Recently, a slight medical scare left me facing my mortality again. Truthfully, it doesn’t take much to scare me when it comes to medical tests. I know enough about medicine not to worry about every little lump, scratch, or tickle, but if a doctor shows concern, I head into a tailspin.
I’m not sure why I’m such a fearful person, but I always have been. I so admire people like my husband who can have a test done and put it out of his mind until the results come back. I cycle through every possible outcome over and over, mostly at 3:00 a.m. I utter morbid asides as my sorry attempt to “lighten” the situation. Rather than throwing myself into my work to “forget my troubles,” I trouble myself by wondering if work really matters all that much, considering we’re all going to die anyway. “Geez, Mom,” my daughter says, “You’re so dramatic.”
Over dinner last night, I confided in friends about some of the medical scares I’ve had over the years. They laughed at the way I told my stories, but also commiserated about the very real terror such episodes evoke for some of us more sensitive souls. Facing our mortality means facing all the unfinished work we have yet to do, whether that’s raising our kids or starting that foundation or finally writing that book. It also evokes the question, “Have I done enough, and did I do it for the right reasons?”
A couple of days ago, I had the chance to speak virtually to a writer’s group in Florida. I gave the fifteen-minute overview of my 30-year career, and even I could recognize what I’d accomplished sounded pretty impressive. No, I’ve not yet made the New York Times bestseller list. No, I’ve not yet gotten that movie deal. No, I’ve not yet made a fortune, but I’ve followed my own path and because I have, every little achievement along the way feels very personal and very intimate. My childhood dream was to write a book. I’ve written eight! That in itself is impressive.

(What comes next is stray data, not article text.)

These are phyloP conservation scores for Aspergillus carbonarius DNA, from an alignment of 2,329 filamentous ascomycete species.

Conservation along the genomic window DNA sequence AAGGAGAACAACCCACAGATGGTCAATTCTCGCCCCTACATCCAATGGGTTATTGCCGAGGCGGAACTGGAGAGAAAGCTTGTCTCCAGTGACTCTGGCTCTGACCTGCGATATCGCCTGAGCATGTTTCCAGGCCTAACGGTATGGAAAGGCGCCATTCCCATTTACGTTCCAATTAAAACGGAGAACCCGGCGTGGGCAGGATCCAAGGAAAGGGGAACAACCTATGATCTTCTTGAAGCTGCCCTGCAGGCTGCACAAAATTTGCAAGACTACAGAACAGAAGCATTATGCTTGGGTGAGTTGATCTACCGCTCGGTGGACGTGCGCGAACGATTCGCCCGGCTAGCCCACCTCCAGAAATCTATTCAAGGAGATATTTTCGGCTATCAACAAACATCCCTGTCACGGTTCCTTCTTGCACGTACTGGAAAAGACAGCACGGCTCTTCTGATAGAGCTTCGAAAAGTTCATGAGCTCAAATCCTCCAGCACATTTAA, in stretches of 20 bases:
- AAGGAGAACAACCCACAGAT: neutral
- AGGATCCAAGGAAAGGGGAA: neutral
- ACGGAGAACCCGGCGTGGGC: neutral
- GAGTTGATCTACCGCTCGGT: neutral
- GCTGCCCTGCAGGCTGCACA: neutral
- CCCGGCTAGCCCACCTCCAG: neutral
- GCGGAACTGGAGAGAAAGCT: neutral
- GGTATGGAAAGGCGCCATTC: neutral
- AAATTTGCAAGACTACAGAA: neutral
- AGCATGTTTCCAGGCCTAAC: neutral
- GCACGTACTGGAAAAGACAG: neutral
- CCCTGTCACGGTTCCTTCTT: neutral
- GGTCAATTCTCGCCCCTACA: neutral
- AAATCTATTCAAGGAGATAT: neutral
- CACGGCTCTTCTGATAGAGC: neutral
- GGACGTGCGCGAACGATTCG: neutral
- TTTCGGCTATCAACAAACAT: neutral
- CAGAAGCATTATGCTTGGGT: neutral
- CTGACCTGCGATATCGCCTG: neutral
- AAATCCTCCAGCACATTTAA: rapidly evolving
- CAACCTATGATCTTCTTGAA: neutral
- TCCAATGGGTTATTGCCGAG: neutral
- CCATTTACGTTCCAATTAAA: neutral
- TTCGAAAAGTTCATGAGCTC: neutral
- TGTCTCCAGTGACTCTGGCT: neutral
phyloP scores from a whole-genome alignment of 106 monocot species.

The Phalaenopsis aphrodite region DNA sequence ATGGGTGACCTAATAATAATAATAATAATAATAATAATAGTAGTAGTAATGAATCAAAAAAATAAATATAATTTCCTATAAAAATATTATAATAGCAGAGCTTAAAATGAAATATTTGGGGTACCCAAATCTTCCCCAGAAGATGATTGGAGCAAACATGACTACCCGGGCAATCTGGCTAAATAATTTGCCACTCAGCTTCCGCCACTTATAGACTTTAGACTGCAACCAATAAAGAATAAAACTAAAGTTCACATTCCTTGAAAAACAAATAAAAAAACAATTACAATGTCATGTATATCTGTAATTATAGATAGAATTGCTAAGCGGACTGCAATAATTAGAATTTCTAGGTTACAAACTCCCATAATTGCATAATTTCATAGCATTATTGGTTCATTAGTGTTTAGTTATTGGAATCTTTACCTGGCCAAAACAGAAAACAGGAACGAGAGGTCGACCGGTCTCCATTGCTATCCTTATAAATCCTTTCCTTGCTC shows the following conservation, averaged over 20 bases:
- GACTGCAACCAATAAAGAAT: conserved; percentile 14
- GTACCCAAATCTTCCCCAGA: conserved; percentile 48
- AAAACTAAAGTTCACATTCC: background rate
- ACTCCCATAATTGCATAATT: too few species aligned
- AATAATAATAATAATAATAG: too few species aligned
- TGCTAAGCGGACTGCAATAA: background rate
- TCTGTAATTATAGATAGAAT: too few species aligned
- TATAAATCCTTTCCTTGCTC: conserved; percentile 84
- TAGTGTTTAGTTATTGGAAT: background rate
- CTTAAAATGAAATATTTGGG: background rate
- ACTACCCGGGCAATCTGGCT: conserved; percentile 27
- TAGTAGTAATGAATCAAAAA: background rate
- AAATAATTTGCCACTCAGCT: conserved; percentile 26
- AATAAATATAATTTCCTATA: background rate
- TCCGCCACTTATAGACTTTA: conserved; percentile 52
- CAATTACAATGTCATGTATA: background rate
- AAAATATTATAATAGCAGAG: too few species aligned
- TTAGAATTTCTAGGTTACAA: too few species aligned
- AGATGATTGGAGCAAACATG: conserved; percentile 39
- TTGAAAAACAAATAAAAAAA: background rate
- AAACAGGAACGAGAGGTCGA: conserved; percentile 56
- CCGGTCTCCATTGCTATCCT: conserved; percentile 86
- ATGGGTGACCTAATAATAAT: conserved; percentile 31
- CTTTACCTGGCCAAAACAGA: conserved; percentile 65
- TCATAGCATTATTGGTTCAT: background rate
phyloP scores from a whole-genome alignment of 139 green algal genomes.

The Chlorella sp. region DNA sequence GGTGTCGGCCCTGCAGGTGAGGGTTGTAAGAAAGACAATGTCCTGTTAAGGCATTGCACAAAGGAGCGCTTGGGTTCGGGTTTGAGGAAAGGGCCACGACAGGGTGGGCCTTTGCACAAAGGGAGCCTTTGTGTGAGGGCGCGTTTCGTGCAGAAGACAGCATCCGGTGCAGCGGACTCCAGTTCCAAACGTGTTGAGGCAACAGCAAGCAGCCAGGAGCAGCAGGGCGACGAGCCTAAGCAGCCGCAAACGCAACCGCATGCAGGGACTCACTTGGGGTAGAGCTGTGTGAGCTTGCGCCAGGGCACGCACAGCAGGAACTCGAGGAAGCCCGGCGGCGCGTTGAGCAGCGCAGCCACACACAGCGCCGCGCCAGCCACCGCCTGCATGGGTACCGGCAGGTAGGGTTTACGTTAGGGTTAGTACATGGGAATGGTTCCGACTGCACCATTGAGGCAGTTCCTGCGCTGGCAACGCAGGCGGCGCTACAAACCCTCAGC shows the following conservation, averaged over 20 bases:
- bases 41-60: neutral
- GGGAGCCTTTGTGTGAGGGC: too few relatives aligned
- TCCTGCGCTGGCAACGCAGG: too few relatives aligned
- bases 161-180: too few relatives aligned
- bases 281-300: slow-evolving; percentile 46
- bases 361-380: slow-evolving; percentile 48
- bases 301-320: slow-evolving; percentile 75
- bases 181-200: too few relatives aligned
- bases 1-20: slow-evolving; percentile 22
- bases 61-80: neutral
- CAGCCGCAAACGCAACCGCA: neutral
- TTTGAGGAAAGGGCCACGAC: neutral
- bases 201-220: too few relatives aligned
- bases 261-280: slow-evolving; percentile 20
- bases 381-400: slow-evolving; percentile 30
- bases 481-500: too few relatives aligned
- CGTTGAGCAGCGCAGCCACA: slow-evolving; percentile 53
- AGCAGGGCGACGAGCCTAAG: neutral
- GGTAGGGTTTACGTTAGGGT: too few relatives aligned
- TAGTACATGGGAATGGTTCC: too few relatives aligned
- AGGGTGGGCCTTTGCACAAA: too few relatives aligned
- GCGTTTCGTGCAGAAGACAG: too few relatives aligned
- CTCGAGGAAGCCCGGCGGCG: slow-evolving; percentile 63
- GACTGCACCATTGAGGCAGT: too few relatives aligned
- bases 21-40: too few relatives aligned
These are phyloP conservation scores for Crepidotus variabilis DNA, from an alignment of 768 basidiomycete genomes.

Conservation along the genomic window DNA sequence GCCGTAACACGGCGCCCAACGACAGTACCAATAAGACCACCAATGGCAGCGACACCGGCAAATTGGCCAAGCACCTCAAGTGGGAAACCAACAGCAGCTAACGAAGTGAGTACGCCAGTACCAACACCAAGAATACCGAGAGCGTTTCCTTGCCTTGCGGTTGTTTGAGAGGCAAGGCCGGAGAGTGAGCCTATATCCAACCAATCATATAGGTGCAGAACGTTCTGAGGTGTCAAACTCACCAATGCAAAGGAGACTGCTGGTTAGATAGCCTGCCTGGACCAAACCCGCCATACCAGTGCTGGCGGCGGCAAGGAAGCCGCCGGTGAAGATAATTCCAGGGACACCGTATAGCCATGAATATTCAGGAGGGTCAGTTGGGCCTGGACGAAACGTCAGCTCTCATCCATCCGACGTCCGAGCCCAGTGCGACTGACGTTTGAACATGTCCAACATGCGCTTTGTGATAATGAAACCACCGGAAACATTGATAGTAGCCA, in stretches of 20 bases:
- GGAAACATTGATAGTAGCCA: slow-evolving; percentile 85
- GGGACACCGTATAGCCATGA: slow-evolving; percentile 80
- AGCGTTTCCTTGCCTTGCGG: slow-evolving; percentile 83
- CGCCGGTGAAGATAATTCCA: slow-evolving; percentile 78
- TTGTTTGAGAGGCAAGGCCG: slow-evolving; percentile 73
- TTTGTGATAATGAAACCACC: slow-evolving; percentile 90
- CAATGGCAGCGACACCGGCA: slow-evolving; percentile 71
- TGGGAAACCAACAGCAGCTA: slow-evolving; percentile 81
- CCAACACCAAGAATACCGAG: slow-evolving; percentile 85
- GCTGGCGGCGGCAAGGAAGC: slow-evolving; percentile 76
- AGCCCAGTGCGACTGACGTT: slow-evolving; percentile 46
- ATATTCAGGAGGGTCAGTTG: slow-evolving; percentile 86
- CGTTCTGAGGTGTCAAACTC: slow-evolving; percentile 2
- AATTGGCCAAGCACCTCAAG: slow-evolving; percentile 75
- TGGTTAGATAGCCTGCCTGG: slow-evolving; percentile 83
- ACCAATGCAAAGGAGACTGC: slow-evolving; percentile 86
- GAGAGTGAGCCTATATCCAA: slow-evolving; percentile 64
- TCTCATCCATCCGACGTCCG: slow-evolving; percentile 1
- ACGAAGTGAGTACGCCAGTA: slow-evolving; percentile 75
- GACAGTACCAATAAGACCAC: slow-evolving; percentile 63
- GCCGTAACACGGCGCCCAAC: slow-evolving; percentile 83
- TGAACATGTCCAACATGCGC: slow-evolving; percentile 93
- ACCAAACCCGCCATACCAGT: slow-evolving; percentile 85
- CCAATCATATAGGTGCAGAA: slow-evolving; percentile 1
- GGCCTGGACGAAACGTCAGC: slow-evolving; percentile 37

In my mastermind group this week, we did a “Future Self” exercise, a meditation where we visited ourselves at home 20 years in the future. Given my current state of mind over this medical scare, my first reaction was to feel deep relief that my Future Self answered the door at all. She was still here! I didn’t get a sense of specifically what she had accomplished in those 20 years, but she looked happy and calm in that grandmotherly sort of way. I had a sense she was regarded and revered as a “teacher,” although I’m not sure if that meant just for her family and friends or for a wider audience, and it didn’t seem to matter. Because the work we were put here to do changes the world in ways large and small and that’s enough. I think she had come to embody that finally.
Our work is meant to bring us joy, and that joy brings us energy, and that energy enables us to serve others, and that service lays a foundation for others to pick up where we leave off. I’m not yet ready to shuffle off this mortal coil, but I understand now that in the next 20 years all I can do is what I do. Some years that may be a lot, some years it may be a little, but always, it will be enough.
By Teresa R. Funke
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